Tuberculosis treatment Outcomes of Six and Eight Month Treatment Regimens in Districts of Southwestern Ethiopia: A Comparative Cross-sectional Study

Journal Article
  • Abyot Asres
  • Degu Jerene
  • Wakgari Deressa
BMC Infectious Diseases
Nov. 2016; 16: 653. DOI: 10.1186/s12879-016-1917-0.



A switch of continuation phase tuberculosis (TB) treatment regimen from Ethambutol (E) and Isoniazid (H) combination for 6 months (6EH) to Rifampicin (R) and Isoniazid (H) combination for 4 months (4RH) was recommended. However, the effect of the regimen switch in Ethiopian setting is not known.


A comparative cross-sectional study among 790 randomly selected new cases of TB (395 each treated with 4RH and 6EH during the continuation phase) was conducted in nine health centers and one hospital in three zones in southwestern Ethiopia. Data were abstracted from the standard unit TB register composed of standard case and treatment outcome definitions. Data were analyzed using STATA version 13 where binary logistic regression was fitted to identify independent predictors of unsuccessful treatment outcomes at 5 % significance level.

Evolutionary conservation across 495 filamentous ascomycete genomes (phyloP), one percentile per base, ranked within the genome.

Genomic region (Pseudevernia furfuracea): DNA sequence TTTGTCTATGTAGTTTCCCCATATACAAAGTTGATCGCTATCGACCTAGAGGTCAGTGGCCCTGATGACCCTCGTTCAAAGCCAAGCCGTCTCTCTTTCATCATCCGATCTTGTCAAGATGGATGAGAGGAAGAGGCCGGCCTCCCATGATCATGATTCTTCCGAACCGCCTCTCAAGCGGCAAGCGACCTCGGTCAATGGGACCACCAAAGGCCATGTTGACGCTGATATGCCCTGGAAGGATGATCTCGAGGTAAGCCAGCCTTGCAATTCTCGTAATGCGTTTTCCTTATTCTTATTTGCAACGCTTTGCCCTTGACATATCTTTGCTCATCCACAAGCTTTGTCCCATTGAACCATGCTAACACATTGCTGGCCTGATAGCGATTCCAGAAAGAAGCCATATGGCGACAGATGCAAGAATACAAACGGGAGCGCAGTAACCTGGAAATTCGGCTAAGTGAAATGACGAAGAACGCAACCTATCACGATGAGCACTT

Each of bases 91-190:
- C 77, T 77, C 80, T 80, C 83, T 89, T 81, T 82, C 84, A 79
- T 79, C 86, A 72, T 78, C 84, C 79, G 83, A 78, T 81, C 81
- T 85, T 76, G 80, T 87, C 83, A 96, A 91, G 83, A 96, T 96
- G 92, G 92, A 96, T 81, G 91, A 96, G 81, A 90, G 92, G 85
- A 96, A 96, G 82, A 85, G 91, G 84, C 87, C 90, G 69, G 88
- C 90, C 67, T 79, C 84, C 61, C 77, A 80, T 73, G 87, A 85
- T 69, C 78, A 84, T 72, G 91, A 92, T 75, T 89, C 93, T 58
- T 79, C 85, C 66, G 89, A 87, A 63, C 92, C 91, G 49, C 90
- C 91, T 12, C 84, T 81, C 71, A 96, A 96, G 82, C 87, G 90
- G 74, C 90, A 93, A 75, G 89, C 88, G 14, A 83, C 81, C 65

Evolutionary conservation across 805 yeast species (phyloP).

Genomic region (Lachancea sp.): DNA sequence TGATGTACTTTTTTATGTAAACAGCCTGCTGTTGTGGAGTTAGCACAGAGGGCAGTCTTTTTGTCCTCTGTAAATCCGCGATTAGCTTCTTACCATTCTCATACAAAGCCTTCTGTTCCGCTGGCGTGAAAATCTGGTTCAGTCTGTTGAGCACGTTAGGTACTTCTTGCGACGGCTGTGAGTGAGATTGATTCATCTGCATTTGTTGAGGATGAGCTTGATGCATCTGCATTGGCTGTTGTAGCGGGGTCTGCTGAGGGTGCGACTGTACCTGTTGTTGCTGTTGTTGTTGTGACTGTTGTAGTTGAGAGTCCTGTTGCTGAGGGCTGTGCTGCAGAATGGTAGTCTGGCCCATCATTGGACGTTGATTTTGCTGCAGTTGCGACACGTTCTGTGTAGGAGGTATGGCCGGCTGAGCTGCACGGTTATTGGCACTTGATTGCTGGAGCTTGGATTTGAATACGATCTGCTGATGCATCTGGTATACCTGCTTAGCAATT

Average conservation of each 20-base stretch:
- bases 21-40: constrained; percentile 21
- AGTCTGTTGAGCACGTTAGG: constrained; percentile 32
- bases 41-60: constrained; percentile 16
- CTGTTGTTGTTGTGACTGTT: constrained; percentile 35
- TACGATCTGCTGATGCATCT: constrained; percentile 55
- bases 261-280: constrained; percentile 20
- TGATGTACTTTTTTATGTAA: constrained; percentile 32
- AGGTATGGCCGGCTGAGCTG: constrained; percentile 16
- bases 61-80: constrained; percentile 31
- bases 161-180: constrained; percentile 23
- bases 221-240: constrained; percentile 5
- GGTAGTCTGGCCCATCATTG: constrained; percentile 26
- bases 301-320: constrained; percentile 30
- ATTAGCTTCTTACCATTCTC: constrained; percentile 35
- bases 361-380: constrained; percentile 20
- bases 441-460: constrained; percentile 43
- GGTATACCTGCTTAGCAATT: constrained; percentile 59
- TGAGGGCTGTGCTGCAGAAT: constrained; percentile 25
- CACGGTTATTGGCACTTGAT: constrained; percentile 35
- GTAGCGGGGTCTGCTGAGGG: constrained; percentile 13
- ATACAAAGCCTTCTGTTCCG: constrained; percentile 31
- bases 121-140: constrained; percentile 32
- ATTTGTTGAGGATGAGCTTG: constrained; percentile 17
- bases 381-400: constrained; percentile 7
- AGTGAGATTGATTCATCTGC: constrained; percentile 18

Over all, 695 (88%) of the patients had a successful treatment outcome with statistically significant difference (85.3 % vs 90.6 %, p = 0.02) among the 6HE and 4RH regimens, respectively. After adjusting for confounders, 4RH continuation phase treatment regimen adjusted odds ratio (AOR) [(95 % confidence interval (CI)) 0.55 (0.34,0.89)], age [AOR (95 % CI 1.02 (1.001,1.022)], rural residence [AOR (95 % CI) 2.1 (1.18,3.75)] Human Immunodeficiency virus (HIV) positives [AOR (95 % CI) 2.39 (1.12,5.07)] and increased weight at the end of the second month [AOR (95 % CI 0.28 (0.11,0.72)] independently predicted treatment outcome.


The switch of continuation phase TB treatment regimen from 6EH to 4RH has brought better treatment outcomes which imply applicability of the recommendation in high prevalent and resource constrained settings. Therefore, it should be maintained and augmented through further studies on its impact among the older, rural residents and HIV positives.